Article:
We had the pleasure of spending a little time talking to Vagabond Choppers' Athena 'Chickie' Ransom at New Orleans Bike Week 2010.
The driving force behind Vagabond Choppers
, the charismatic Athena ‘Chickie’ Ransom, is a very busy woman. In between promoting the current ‘Chicks Rule & Boys Drool’ tour, she’s also got four bikes scheduled to be built before Sturgis, three of them ground-up customs. One of them is for Michael Lichter’s ’Eternal Combustion 30 in the Wind’
exhibit where ‘Chickie’ has been paired with Laura Klock, who will also be creating her own custom motorcycle for the show. The two were teamed together because they share the common bond of both being Motor Maids, the oldest and most respected women's motorcycling organization in North America. She’s also one of the newest members of the Limpnickie Lot, the grass-roots collective of new generation custom motorcycle builders and craftsman. Motorcycle USA got an opportunity to sit down and share a few moments with one of the most respected female custom bike builders around at Bike Week New Orleans 2010.
(We ran into Athena during the Plantation Poker Run Friday where a traffic accident on I-10 made it challenging to make it back to the Riverwalk Festival in time to turn in our cards.) So did you make it back in time for the poker run?
We made it to the first plantation and one of the girls I was riding with had an issue with her bike and I spent two hours under a tree fixing her bike and then we rode back here. But these really cool people were nice enough to take our cards and stamp them.
So what were you riding yesterday?
I was riding my 'Texas' bike, the red, white and blue one. I ride that bike everywhere, it’s my daily rider now. The
Athena Ransom built the 'Texas' bike for the ROT rally a couple years back and now calls it her daily rider.
pink one before that I had we took apart, we’re painting it and we’re doing a live build at the Broken Spoke on Lazelle in Sturgis on Wednesday. I’m going to assemble a bike in a day like we did for the Breast Cancer Awareness bike and the one we did for the Today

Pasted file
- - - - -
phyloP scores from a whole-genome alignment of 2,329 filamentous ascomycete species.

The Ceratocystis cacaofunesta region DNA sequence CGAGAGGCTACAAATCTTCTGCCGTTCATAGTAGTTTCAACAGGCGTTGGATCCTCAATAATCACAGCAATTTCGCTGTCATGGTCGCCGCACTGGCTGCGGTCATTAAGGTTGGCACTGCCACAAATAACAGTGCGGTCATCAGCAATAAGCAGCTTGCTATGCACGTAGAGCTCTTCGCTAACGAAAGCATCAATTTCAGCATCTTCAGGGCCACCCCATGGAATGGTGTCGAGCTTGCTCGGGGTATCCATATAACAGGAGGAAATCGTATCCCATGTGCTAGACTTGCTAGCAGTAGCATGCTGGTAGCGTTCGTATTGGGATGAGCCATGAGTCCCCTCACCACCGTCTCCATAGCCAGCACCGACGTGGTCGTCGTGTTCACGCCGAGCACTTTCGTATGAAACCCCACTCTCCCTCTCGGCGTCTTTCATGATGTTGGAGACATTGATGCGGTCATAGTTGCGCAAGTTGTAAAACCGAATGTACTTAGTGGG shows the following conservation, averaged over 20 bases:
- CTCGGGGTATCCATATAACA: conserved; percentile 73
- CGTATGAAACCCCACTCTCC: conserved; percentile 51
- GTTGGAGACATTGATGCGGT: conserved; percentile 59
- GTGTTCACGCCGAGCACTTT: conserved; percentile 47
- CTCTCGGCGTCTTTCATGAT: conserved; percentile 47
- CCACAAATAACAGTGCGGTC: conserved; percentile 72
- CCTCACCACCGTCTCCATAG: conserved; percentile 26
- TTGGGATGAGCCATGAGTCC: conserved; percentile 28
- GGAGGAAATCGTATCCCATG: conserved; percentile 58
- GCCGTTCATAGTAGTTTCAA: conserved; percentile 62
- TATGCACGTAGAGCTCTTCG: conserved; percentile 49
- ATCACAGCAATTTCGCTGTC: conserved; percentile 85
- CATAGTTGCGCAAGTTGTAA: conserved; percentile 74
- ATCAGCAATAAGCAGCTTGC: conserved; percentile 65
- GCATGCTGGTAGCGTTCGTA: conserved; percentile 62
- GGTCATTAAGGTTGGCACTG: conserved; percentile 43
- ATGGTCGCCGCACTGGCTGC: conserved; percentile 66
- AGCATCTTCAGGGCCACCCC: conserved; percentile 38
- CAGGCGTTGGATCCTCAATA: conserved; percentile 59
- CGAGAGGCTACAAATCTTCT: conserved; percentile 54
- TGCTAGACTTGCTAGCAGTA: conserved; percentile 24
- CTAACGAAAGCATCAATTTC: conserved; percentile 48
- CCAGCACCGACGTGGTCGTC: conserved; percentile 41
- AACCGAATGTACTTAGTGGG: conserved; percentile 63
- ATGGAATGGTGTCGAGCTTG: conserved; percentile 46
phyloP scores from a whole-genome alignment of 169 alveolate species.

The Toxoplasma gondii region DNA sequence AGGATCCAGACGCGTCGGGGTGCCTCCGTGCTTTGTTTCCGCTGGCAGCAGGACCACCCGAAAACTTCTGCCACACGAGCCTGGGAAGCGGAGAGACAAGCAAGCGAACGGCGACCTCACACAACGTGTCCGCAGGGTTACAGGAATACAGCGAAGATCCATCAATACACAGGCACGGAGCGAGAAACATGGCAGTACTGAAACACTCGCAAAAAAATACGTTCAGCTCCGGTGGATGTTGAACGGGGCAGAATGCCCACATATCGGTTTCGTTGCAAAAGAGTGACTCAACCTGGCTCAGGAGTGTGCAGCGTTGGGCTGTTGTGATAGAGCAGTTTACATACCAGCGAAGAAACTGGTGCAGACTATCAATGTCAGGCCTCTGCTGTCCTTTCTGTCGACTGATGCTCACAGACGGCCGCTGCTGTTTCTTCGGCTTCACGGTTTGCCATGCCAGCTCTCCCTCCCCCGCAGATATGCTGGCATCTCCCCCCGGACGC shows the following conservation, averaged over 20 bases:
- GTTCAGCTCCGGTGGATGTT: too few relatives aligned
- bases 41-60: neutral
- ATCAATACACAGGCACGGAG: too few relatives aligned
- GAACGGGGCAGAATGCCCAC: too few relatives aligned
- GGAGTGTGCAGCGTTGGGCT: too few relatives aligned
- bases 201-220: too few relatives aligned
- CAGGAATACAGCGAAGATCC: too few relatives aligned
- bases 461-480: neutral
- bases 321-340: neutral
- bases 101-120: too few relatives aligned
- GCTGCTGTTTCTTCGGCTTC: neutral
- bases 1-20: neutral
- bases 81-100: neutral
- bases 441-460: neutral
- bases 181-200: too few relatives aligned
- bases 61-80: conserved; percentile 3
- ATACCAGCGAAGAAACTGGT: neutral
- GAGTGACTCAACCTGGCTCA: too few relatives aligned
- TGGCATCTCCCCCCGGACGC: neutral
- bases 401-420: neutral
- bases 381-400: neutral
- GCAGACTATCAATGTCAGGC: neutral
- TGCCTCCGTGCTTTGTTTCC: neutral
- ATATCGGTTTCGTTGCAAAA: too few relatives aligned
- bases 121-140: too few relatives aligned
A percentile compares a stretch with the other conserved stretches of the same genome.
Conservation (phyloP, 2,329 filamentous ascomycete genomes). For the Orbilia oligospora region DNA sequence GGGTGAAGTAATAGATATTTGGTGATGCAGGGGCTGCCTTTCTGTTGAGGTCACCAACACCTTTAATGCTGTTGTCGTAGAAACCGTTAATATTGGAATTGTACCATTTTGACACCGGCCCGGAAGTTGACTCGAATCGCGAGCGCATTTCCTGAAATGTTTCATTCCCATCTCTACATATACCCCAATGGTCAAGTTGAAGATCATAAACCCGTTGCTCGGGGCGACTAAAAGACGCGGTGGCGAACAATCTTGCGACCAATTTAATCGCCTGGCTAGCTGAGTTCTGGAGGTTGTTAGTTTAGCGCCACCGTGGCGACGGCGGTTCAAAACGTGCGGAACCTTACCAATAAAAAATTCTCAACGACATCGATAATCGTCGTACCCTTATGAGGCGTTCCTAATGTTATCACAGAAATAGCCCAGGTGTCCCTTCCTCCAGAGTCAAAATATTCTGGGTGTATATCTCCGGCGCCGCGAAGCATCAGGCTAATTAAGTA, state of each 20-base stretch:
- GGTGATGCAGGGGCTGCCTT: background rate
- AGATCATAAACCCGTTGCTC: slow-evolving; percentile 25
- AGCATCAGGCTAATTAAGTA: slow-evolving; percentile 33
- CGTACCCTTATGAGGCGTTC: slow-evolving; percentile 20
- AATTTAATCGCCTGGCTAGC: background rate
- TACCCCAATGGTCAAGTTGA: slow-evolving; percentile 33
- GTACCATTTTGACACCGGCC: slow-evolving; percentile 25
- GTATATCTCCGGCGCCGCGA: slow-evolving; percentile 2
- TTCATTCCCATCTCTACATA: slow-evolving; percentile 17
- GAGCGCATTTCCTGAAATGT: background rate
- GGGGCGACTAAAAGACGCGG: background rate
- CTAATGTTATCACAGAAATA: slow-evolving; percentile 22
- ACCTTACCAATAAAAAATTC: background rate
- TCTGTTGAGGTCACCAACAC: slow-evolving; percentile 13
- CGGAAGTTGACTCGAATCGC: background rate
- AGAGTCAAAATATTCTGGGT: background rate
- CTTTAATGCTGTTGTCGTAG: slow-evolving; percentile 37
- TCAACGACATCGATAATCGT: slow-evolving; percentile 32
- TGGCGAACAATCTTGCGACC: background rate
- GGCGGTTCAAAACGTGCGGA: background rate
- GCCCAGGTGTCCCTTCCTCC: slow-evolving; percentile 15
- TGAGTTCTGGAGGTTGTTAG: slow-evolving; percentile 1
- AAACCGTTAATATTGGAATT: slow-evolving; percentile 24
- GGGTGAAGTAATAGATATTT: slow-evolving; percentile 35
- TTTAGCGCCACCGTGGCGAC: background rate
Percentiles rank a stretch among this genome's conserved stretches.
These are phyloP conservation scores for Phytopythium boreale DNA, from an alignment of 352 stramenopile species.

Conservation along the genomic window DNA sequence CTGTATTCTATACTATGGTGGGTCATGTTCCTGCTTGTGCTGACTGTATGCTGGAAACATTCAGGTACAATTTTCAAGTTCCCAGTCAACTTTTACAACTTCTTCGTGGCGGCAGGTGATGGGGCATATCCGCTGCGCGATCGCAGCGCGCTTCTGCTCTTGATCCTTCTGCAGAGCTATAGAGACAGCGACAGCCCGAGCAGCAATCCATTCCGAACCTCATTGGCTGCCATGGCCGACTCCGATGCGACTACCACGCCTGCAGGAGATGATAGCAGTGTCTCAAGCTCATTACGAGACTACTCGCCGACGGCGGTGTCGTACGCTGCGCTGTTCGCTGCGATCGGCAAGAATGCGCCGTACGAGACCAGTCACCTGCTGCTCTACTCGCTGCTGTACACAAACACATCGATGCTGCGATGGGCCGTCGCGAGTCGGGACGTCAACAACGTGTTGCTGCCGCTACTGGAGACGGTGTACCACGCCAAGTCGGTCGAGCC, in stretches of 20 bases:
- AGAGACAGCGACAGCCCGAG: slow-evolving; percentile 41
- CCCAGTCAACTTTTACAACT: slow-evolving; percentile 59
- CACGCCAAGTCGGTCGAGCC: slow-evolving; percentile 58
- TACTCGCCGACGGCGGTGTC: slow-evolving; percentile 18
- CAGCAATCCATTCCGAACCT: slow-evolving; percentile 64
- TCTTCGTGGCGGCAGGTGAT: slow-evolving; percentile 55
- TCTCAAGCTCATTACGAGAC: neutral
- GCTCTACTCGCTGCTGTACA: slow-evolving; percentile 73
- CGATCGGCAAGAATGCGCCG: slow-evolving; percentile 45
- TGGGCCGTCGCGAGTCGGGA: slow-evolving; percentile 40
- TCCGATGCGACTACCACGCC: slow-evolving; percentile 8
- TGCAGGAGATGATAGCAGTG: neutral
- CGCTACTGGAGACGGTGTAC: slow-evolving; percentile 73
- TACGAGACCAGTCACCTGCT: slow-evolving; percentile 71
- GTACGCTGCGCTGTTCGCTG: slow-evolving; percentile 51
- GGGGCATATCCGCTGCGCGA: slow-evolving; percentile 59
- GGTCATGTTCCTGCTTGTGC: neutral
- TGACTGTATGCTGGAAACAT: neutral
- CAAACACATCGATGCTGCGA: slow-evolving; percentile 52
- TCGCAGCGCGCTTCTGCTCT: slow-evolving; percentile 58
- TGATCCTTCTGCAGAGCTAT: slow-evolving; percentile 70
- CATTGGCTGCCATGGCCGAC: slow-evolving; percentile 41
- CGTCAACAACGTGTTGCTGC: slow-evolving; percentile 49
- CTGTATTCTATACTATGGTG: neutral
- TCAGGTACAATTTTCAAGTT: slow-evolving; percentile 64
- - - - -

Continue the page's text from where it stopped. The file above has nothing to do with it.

show at the Rockefeller Center and we did one at Harley’s 105th. But this time we’re teaming up with ‘Teach’ Bass and his high school shop class and what I did, I had the girls in the class write essays and tell me why they should be able to come out to Sturgis to assist me and I’m going to pick two to three girls to come out and help me, because that’s what it’s about, inspiring them because they’re our future. It’s cool because they’ll get the experience of Sturgis. It will give them exposure to the public eye and teach them not to be afraid or timid or shy because it really doesn’t matter, motorcycles aren’t gender specific.
So tell us a little about the ‘Chicks Rule & Boys Drool’
tour you’ve got going on.
Well, this year we’ve got a good lineup of about 10 women, and at different stops we come out, like at Daytona we had Cris Sommer-Simmons, we have Paula Taylor of Paints by Paula here, we have Laura Klock
and Sara Liberte, and we do on-site seminars teaching women the basics. I’m using the Harley Fit Shop as a guide to teach riding position and the certain way you should sit to be comfortable to get the most miles and teaching how to make the motorcycle fit them and how to handle their bike in a confident manner. We show them how to make it unique through the expression of custom paint. Vette from BikeDesignz.com, they come out with their parts because they’ve got these cool jeweled parts and other stuff. We teach women leverage and how to back up their motorcycle and things that are important for them to gain confidence in their abilities. We also get them out, to show their bikes and do a little more in the motorcycling community. At the Limpnickie Lot now, we started this thing called ‘The Footprint.’ In Daytona I brought in four counties of the Boys & Girls Club and I gave them a tour of the Lot, I gave them t-shirts, we had an exhibition skater at the skate park and Howie’s donated like 15 pizzas.
So how’d you get hooked up with the Limpnickie Lot?